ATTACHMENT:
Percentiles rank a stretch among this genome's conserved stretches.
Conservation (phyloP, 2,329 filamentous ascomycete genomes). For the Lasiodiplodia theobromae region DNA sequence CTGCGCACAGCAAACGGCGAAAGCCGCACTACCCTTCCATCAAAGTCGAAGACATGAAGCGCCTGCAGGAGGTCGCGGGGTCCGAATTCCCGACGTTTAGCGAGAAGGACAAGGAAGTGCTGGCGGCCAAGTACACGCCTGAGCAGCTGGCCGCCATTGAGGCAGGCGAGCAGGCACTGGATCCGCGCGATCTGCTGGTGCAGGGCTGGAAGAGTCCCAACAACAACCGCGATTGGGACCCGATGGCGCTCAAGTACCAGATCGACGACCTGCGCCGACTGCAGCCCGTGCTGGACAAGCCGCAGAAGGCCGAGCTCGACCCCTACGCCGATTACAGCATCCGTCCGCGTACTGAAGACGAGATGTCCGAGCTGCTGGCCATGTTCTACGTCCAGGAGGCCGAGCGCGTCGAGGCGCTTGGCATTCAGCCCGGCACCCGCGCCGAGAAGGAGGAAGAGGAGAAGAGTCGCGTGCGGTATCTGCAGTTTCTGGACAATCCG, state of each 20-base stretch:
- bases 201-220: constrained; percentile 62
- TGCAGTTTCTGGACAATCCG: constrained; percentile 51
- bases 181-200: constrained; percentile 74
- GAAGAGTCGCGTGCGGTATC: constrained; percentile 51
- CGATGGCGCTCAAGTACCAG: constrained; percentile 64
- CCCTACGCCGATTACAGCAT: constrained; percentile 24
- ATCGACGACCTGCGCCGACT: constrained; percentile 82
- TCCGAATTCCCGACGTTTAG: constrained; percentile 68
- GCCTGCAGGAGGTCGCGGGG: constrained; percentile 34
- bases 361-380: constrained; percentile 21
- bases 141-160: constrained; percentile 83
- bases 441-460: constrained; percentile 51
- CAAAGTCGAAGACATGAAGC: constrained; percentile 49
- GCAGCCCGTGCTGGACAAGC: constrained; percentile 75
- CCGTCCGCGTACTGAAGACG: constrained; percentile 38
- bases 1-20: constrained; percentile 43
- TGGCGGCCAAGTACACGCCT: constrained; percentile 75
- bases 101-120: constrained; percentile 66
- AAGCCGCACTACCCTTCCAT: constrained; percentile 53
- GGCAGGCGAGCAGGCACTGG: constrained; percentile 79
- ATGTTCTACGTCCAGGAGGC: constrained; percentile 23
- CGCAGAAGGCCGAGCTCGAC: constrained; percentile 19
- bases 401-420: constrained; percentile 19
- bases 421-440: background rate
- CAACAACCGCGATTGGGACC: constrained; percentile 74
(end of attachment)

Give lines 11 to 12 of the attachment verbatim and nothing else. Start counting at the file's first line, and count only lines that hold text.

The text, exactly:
- GCCTGCAGGAGGTCGCGGGG: constrained; percentile 34
- bases 361-380: constrained; percentile 21